|St. Casimir’s Catholic Church - Vilnius|
While we are on pilgrimage in Vilnius, you will have an afternoon off for shopping and wonder around the breathtakingly beautiful city of Vilnius. One of the places we strongly recommend you visit is St. Casimir’s Church in the heart of Vilnius.
St. Casimir’s Catholic Church is over 400 years old and probably because of its size and proximity to the centre of Vilnius city centre, it has always played an intriguing part in the turbulent life of the city. The Jesuits began to build this church in 1604.
No sooner than it had been completed in 1635, it was burnt down by the advancing Russian Army in 1655. Although it was restored, it was twice more destroyed by fire in 1707 and 1749. The Jesuit Order was suppressed in Lithuania during the 1770s so the church was given to the Augustinians.
In 1812, as Napoleon advanced towards Russia, the French Army used the church as a grain silo. Then, in 1815, the church was given to some missionary priests, but they were banished seventeen years later and the Russians turned it into an Orthodox Church. Between 1864-68, the church underwent some reconstructions so it could be designed in the Orthodox style.
This lasted until the German’s arrived in Vilnius during World War 1 and turned it into a Lutheran Church for the soldiers. After the defeat of the Germans, St. Casimir’s church was eventually returned to the Catholic Church. In 1919, Blessed George Matulaitis returned it to the Jesuit Order and it was fully restored by 1925. In 1942, a symbol of Lithuanian Independence, called the ‘Crown of the Cupola’, was added to the Church. But unfortunately, after World War 2, the Russian Army once again turned it into a grain silo and destroyed every religious artefact of the church.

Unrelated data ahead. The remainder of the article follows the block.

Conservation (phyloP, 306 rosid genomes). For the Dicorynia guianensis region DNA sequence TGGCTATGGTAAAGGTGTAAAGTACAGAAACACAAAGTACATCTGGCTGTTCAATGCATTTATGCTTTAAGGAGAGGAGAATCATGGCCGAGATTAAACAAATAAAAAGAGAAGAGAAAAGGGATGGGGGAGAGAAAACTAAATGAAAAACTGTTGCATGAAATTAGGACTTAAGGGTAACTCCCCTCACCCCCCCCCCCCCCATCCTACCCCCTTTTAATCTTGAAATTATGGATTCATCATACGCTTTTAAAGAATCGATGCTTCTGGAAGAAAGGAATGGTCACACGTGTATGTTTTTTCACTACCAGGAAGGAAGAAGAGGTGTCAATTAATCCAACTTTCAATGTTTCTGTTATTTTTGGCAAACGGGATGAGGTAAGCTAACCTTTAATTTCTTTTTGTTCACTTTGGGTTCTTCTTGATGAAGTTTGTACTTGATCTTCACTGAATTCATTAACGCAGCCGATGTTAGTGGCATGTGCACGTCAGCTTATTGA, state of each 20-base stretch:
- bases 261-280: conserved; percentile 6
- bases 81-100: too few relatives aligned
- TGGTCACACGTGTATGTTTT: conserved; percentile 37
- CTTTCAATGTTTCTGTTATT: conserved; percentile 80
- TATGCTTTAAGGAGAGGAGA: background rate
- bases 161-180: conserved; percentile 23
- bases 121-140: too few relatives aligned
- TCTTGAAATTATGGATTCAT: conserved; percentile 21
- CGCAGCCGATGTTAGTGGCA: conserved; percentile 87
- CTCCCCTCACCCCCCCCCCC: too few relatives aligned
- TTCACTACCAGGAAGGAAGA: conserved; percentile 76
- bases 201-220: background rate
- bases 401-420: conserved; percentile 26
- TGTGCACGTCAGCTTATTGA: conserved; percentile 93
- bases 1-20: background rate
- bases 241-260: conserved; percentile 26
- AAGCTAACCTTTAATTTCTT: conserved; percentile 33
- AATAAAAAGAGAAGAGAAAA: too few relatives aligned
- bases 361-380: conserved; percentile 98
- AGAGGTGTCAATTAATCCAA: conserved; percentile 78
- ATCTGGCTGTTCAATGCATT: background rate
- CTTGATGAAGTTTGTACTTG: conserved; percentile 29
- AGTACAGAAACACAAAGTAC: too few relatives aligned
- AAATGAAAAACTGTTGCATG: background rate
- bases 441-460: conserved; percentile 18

It was again returned to the Catholic Church in 1988 and fully restored in 1991. To this day it is one of the most amazing Churches in the world for its long chaotic history and as a symbol of the Catholic Church’s trials and sufferings during the last four centuries in Europe. It is well worth the time and effort to visit this amazing church and spend some time contemplating the Churches fascinating history and the lives of the people who were influenced by this beautiful church.
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